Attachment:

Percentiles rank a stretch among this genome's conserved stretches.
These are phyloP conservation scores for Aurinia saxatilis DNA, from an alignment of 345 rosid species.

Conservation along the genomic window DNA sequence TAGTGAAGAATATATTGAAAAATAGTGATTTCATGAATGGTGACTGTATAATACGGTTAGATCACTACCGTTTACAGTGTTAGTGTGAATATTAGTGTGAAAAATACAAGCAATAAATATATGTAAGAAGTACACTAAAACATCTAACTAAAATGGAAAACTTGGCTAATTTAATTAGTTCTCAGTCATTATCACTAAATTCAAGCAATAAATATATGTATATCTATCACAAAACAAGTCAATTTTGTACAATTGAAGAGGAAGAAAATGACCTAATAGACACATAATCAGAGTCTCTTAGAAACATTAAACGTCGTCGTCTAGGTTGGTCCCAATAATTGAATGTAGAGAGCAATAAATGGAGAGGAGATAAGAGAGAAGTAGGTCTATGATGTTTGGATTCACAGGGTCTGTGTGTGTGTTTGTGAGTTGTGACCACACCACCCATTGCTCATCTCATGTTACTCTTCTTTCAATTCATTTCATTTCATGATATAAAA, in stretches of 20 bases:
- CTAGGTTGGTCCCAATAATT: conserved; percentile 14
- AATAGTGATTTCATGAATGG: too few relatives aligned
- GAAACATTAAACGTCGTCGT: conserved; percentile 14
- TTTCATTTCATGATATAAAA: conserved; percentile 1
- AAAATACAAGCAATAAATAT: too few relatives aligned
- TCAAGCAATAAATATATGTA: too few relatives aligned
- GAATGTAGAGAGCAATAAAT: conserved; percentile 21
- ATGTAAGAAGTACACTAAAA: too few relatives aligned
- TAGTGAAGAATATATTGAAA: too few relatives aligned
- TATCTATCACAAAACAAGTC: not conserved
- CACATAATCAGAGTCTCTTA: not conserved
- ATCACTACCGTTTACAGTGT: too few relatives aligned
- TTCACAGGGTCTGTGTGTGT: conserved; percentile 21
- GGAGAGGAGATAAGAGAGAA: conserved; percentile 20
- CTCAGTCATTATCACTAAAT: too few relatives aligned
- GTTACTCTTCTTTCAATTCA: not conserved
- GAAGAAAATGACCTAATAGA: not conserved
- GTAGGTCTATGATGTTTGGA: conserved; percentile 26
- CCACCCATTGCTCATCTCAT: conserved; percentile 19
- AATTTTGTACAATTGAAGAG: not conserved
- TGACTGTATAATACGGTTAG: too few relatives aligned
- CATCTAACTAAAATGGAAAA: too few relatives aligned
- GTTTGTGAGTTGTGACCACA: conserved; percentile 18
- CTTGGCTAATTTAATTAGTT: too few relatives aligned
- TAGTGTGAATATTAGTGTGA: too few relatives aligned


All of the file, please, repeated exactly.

Percentiles rank a stretch among this genome's conserved stretches.
These are phyloP conservation scores for Aurinia saxatilis DNA, from an alignment of 345 rosid species.

Conservation along the genomic window DNA sequence TAGTGAAGAATATATTGAAAAATAGTGATTTCATGAATGGTGACTGTATAATACGGTTAGATCACTACCGTTTACAGTGTTAGTGTGAATATTAGTGTGAAAAATACAAGCAATAAATATATGTAAGAAGTACACTAAAACATCTAACTAAAATGGAAAACTTGGCTAATTTAATTAGTTCTCAGTCATTATCACTAAATTCAAGCAATAAATATATGTATATCTATCACAAAACAAGTCAATTTTGTACAATTGAAGAGGAAGAAAATGACCTAATAGACACATAATCAGAGTCTCTTAGAAACATTAAACGTCGTCGTCTAGGTTGGTCCCAATAATTGAATGTAGAGAGCAATAAATGGAGAGGAGATAAGAGAGAAGTAGGTCTATGATGTTTGGATTCACAGGGTCTGTGTGTGTGTTTGTGAGTTGTGACCACACCACCCATTGCTCATCTCATGTTACTCTTCTTTCAATTCATTTCATTTCATGATATAAAA, in stretches of 20 bases:
- CTAGGTTGGTCCCAATAATT: conserved; percentile 14
- AATAGTGATTTCATGAATGG: too few relatives aligned
- GAAACATTAAACGTCGTCGT: conserved; percentile 14
- TTTCATTTCATGATATAAAA: conserved; percentile 1
- AAAATACAAGCAATAAATAT: too few relatives aligned
- TCAAGCAATAAATATATGTA: too few relatives aligned
- GAATGTAGAGAGCAATAAAT: conserved; percentile 21
- ATGTAAGAAGTACACTAAAA: too few relatives aligned
- TAGTGAAGAATATATTGAAA: too few relatives aligned
- TATCTATCACAAAACAAGTC: not conserved
- CACATAATCAGAGTCTCTTA: not conserved
- ATCACTACCGTTTACAGTGT: too few relatives aligned
- TTCACAGGGTCTGTGTGTGT: conserved; percentile 21
- GGAGAGGAGATAAGAGAGAA: conserved; percentile 20
- CTCAGTCATTATCACTAAAT: too few relatives aligned
- GTTACTCTTCTTTCAATTCA: not conserved
- GAAGAAAATGACCTAATAGA: not conserved
- GTAGGTCTATGATGTTTGGA: conserved; percentile 26
- CCACCCATTGCTCATCTCAT: conserved; percentile 19
- AATTTTGTACAATTGAAGAG: not conserved
- TGACTGTATAATACGGTTAG: too few relatives aligned
- CATCTAACTAAAATGGAAAA: too few relatives aligned
- GTTTGTGAGTTGTGACCACA: conserved; percentile 18
- CTTGGCTAATTTAATTAGTT: too few relatives aligned
- TAGTGTGAATATTAGTGTGA: too few relatives aligned